Each agile team had one or more dedicated test engineers focused on solving that particular team’s problems while consuming the standards, tools, and so on.
All of this barely scratches the surface of the complications presented by modern software development and the use of microservices, but one thing is clear: Communication among services is at the core of everything.
Your services need to communicate with one another, and your teams need to do the same. With microservice implementations, test the heck out of them to make sure that communication works as expected.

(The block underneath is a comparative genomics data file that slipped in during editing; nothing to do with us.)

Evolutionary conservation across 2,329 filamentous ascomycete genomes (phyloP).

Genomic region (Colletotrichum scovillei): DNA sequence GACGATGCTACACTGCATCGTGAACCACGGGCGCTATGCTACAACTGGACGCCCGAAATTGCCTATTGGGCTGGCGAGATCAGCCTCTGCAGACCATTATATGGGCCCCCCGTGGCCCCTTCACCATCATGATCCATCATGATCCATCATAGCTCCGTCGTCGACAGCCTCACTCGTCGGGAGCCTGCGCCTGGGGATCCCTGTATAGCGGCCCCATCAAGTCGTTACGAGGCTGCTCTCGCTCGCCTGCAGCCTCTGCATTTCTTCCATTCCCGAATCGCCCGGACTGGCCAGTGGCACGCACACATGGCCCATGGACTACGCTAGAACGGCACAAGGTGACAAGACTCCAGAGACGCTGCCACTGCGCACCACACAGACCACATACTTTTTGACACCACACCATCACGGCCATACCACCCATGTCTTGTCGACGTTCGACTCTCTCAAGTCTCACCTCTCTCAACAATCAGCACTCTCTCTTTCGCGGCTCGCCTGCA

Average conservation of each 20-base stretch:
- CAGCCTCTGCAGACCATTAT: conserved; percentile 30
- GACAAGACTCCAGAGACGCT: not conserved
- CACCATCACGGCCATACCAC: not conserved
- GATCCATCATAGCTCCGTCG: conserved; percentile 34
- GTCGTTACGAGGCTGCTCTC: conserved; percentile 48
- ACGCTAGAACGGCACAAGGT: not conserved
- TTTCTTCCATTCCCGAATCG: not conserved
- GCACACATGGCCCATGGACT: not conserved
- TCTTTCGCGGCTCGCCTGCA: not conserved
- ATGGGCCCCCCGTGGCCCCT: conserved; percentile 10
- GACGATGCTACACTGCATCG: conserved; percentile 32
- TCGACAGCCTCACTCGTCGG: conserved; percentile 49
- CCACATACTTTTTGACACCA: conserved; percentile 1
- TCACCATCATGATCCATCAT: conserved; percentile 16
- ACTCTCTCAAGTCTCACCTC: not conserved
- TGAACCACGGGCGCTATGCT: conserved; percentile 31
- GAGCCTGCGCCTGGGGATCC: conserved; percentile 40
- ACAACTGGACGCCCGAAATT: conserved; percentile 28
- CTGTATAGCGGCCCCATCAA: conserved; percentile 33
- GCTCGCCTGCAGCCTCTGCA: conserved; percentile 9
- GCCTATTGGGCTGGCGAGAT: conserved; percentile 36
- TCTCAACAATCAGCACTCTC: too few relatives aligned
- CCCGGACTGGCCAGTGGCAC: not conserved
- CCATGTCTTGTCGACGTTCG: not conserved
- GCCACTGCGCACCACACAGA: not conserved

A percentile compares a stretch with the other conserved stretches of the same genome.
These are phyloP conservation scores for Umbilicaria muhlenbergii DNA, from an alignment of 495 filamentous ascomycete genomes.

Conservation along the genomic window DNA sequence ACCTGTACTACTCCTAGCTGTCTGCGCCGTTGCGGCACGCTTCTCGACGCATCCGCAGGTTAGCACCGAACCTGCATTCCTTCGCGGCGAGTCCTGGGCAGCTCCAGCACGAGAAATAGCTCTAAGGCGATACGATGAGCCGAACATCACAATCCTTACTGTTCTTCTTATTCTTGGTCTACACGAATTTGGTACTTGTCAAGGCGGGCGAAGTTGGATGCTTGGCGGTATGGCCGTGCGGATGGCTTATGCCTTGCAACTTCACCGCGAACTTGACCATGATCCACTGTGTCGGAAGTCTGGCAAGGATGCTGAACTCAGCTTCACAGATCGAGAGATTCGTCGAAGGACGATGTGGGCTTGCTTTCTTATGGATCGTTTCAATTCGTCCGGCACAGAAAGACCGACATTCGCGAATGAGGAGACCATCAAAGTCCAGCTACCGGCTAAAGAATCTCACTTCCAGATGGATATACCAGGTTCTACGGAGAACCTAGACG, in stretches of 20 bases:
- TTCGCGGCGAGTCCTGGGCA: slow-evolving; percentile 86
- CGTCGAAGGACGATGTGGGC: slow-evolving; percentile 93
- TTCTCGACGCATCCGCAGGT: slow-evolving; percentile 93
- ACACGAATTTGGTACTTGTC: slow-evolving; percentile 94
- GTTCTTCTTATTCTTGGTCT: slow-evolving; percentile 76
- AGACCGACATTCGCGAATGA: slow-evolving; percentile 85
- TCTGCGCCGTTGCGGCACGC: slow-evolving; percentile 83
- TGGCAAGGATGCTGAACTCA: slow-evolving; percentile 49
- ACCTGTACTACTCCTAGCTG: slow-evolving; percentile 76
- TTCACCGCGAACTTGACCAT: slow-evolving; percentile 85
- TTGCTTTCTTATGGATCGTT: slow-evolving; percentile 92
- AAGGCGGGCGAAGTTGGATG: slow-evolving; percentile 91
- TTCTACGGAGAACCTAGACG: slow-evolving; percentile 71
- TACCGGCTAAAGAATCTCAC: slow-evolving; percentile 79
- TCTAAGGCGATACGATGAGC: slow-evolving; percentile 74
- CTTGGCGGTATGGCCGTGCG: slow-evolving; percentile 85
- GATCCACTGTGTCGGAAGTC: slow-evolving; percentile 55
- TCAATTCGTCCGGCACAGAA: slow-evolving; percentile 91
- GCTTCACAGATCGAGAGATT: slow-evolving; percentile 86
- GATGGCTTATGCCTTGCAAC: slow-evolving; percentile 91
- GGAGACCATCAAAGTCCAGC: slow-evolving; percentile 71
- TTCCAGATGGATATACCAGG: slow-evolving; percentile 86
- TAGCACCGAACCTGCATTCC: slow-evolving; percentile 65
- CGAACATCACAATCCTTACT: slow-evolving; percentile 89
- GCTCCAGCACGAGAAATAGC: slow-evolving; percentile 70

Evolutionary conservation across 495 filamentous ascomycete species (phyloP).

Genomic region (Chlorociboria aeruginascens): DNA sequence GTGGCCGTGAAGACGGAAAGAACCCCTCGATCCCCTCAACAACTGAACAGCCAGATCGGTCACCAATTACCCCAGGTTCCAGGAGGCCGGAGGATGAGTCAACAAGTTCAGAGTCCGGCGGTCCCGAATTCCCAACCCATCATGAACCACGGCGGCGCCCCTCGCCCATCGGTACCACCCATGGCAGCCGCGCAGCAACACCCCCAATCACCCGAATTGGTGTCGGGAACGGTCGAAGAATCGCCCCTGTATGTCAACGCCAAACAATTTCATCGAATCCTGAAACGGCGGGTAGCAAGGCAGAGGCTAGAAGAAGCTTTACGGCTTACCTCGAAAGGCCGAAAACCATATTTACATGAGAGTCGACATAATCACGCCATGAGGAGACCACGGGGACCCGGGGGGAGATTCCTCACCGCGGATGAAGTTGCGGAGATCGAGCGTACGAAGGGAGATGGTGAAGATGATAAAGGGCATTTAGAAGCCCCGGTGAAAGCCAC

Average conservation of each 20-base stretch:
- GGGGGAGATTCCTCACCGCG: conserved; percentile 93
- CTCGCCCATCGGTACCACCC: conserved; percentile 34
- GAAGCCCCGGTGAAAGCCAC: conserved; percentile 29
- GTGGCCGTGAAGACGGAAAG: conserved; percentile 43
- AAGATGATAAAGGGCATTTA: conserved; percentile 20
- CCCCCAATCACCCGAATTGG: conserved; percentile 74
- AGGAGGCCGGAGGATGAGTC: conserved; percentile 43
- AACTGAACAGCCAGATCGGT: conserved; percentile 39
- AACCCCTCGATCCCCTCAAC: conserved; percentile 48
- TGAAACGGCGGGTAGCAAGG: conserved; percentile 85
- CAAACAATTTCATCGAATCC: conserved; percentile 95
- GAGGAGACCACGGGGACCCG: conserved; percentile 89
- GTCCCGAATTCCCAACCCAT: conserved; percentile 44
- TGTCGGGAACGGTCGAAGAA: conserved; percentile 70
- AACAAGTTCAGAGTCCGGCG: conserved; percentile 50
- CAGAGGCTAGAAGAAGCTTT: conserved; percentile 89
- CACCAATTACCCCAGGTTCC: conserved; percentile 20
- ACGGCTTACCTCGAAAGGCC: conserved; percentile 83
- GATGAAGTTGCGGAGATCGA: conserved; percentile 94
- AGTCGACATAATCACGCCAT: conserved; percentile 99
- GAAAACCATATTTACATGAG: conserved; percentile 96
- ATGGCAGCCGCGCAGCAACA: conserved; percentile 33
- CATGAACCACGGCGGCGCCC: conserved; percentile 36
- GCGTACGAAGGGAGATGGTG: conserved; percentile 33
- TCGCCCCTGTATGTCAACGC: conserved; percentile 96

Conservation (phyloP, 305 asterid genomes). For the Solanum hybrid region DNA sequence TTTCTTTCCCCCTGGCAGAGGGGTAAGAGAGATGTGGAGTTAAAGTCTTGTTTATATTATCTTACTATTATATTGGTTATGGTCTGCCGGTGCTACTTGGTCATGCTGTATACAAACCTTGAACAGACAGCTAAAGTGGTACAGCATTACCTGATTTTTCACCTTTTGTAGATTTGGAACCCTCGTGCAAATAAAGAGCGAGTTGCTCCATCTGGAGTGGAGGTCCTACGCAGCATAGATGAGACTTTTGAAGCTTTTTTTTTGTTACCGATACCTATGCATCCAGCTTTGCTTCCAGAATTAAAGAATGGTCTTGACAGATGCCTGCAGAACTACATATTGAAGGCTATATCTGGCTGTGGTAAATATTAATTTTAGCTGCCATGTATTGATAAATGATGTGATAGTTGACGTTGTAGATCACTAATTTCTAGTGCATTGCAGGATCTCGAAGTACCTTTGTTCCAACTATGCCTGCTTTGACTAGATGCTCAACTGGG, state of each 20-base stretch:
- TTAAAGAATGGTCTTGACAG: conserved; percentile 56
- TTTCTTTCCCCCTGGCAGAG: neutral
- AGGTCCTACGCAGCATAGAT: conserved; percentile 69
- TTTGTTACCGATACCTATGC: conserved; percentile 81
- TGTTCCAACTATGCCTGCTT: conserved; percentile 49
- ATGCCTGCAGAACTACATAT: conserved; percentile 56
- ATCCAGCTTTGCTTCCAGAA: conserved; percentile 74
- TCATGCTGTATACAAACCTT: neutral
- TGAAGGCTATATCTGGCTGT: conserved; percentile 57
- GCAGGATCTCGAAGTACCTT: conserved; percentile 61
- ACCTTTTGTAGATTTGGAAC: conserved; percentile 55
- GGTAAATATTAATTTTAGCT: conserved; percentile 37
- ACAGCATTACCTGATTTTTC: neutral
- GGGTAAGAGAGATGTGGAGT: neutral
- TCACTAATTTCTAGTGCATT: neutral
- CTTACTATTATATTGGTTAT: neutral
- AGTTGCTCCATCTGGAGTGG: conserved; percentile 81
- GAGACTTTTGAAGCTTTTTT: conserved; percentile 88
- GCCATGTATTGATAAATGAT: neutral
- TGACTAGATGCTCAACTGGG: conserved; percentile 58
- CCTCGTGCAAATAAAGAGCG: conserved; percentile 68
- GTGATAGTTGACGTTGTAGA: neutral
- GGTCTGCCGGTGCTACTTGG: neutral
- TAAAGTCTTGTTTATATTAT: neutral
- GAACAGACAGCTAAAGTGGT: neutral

Want to know more? Richard will give a short session on “A DevOps approach to ensure quality in microservices” as part of the STARWEST virtual conference, which runs October 3-8, 2021. Grab a free pass here. He’ll also be teaching a more in-depth training about microservices and containerization later this fall. See dates and details on this dedicated training website.
Keep up with QA’s evolution with the World Quality Report 2020-21.
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Find to tools you need with TechBeacon’s Buyer’s Guide for Selecting Software Test Automation Tools.